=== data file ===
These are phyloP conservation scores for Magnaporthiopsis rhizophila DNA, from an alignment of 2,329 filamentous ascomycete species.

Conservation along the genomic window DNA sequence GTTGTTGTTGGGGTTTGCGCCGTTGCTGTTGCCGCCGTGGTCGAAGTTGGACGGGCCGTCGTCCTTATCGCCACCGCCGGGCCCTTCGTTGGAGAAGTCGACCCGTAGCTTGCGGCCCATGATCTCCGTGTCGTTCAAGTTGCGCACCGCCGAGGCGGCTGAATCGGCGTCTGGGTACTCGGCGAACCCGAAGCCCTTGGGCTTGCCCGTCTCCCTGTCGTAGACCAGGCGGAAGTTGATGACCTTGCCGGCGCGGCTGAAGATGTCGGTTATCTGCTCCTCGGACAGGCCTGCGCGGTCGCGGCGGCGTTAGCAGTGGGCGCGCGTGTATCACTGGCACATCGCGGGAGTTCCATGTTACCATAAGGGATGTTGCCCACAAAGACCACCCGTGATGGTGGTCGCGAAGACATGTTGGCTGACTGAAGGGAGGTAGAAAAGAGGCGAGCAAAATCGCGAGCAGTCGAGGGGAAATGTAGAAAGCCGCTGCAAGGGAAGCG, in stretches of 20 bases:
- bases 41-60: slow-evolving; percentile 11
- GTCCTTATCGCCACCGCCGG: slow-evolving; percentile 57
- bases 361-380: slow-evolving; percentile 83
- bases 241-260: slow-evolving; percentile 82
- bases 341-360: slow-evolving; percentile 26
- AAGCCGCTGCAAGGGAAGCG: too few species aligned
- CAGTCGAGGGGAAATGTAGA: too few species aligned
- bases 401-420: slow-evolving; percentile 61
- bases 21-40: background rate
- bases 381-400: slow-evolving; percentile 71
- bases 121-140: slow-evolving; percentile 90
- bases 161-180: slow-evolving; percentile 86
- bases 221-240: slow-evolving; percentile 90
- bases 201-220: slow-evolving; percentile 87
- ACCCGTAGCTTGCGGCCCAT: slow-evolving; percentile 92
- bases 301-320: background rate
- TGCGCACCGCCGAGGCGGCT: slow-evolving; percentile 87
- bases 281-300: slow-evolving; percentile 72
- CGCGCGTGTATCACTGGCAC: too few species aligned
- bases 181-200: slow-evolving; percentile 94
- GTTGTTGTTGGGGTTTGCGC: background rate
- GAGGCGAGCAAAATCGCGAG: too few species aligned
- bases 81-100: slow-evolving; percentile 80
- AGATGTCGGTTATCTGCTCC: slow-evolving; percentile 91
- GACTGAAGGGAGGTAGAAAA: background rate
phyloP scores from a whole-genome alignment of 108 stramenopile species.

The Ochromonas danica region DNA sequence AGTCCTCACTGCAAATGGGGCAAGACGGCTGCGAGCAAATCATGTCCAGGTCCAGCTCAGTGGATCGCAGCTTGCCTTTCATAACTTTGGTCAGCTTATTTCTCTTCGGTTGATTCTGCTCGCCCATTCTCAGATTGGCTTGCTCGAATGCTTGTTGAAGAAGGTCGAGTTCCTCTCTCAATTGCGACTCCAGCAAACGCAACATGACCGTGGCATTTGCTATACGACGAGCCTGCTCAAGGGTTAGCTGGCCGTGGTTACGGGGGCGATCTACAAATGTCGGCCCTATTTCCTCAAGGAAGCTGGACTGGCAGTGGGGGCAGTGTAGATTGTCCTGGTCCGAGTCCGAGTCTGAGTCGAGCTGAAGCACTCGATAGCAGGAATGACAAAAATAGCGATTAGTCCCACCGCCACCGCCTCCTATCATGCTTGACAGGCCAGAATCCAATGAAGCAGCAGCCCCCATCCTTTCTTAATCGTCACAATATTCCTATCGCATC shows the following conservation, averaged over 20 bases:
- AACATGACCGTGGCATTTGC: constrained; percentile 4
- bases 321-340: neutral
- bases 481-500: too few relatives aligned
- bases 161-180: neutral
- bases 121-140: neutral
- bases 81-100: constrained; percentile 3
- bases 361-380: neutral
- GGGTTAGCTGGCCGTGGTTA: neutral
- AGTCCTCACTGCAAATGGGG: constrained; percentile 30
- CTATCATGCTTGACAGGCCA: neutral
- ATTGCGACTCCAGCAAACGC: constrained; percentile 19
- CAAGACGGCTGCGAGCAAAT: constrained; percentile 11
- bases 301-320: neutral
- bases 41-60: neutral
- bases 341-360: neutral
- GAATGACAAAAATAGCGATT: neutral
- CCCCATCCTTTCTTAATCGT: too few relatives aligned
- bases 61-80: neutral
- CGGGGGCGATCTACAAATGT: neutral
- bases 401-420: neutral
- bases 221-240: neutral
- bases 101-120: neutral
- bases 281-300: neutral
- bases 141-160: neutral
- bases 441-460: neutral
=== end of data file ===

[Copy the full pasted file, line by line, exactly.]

These are phyloP conservation scores for Magnaporthiopsis rhizophila DNA, from an alignment of 2,329 filamentous ascomycete species.

Conservation along the genomic window DNA sequence GTTGTTGTTGGGGTTTGCGCCGTTGCTGTTGCCGCCGTGGTCGAAGTTGGACGGGCCGTCGTCCTTATCGCCACCGCCGGGCCCTTCGTTGGAGAAGTCGACCCGTAGCTTGCGGCCCATGATCTCCGTGTCGTTCAAGTTGCGCACCGCCGAGGCGGCTGAATCGGCGTCTGGGTACTCGGCGAACCCGAAGCCCTTGGGCTTGCCCGTCTCCCTGTCGTAGACCAGGCGGAAGTTGATGACCTTGCCGGCGCGGCTGAAGATGTCGGTTATCTGCTCCTCGGACAGGCCTGCGCGGTCGCGGCGGCGTTAGCAGTGGGCGCGCGTGTATCACTGGCACATCGCGGGAGTTCCATGTTACCATAAGGGATGTTGCCCACAAAGACCACCCGTGATGGTGGTCGCGAAGACATGTTGGCTGACTGAAGGGAGGTAGAAAAGAGGCGAGCAAAATCGCGAGCAGTCGAGGGGAAATGTAGAAAGCCGCTGCAAGGGAAGCG, in stretches of 20 bases:
- bases 41-60: slow-evolving; percentile 11
- GTCCTTATCGCCACCGCCGG: slow-evolving; percentile 57
- bases 361-380: slow-evolving; percentile 83
- bases 241-260: slow-evolving; percentile 82
- bases 341-360: slow-evolving; percentile 26
- AAGCCGCTGCAAGGGAAGCG: too few species aligned
- CAGTCGAGGGGAAATGTAGA: too few species aligned
- bases 401-420: slow-evolving; percentile 61
- bases 21-40: background rate
- bases 381-400: slow-evolving; percentile 71
- bases 121-140: slow-evolving; percentile 90
- bases 161-180: slow-evolving; percentile 86
- bases 221-240: slow-evolving; percentile 90
- bases 201-220: slow-evolving; percentile 87
- ACCCGTAGCTTGCGGCCCAT: slow-evolving; percentile 92
- bases 301-320: background rate
- TGCGCACCGCCGAGGCGGCT: slow-evolving; percentile 87
- bases 281-300: slow-evolving; percentile 72
- CGCGCGTGTATCACTGGCAC: too few species aligned
- bases 181-200: slow-evolving; percentile 94
- GTTGTTGTTGGGGTTTGCGC: background rate
- GAGGCGAGCAAAATCGCGAG: too few species aligned
- bases 81-100: slow-evolving; percentile 80
- AGATGTCGGTTATCTGCTCC: slow-evolving; percentile 91
- GACTGAAGGGAGGTAGAAAA: background rate
phyloP scores from a whole-genome alignment of 108 stramenopile species.

The Ochromonas danica region DNA sequence AGTCCTCACTGCAAATGGGGCAAGACGGCTGCGAGCAAATCATGTCCAGGTCCAGCTCAGTGGATCGCAGCTTGCCTTTCATAACTTTGGTCAGCTTATTTCTCTTCGGTTGATTCTGCTCGCCCATTCTCAGATTGGCTTGCTCGAATGCTTGTTGAAGAAGGTCGAGTTCCTCTCTCAATTGCGACTCCAGCAAACGCAACATGACCGTGGCATTTGCTATACGACGAGCCTGCTCAAGGGTTAGCTGGCCGTGGTTACGGGGGCGATCTACAAATGTCGGCCCTATTTCCTCAAGGAAGCTGGACTGGCAGTGGGGGCAGTGTAGATTGTCCTGGTCCGAGTCCGAGTCTGAGTCGAGCTGAAGCACTCGATAGCAGGAATGACAAAAATAGCGATTAGTCCCACCGCCACCGCCTCCTATCATGCTTGACAGGCCAGAATCCAATGAAGCAGCAGCCCCCATCCTTTCTTAATCGTCACAATATTCCTATCGCATC shows the following conservation, averaged over 20 bases:
- AACATGACCGTGGCATTTGC: constrained; percentile 4
- bases 321-340: neutral
- bases 481-500: too few relatives aligned
- bases 161-180: neutral
- bases 121-140: neutral
- bases 81-100: constrained; percentile 3
- bases 361-380: neutral
- GGGTTAGCTGGCCGTGGTTA: neutral
- AGTCCTCACTGCAAATGGGG: constrained; percentile 30
- CTATCATGCTTGACAGGCCA: neutral
- ATTGCGACTCCAGCAAACGC: constrained; percentile 19
- CAAGACGGCTGCGAGCAAAT: constrained; percentile 11
- bases 301-320: neutral
- bases 41-60: neutral
- bases 341-360: neutral
- GAATGACAAAAATAGCGATT: neutral
- CCCCATCCTTTCTTAATCGT: too few relatives aligned
- bases 61-80: neutral
- CGGGGGCGATCTACAAATGT: neutral
- bases 401-420: neutral
- bases 221-240: neutral
- bases 101-120: neutral
- bases 281-300: neutral
- bases 141-160: neutral
- bases 441-460: neutral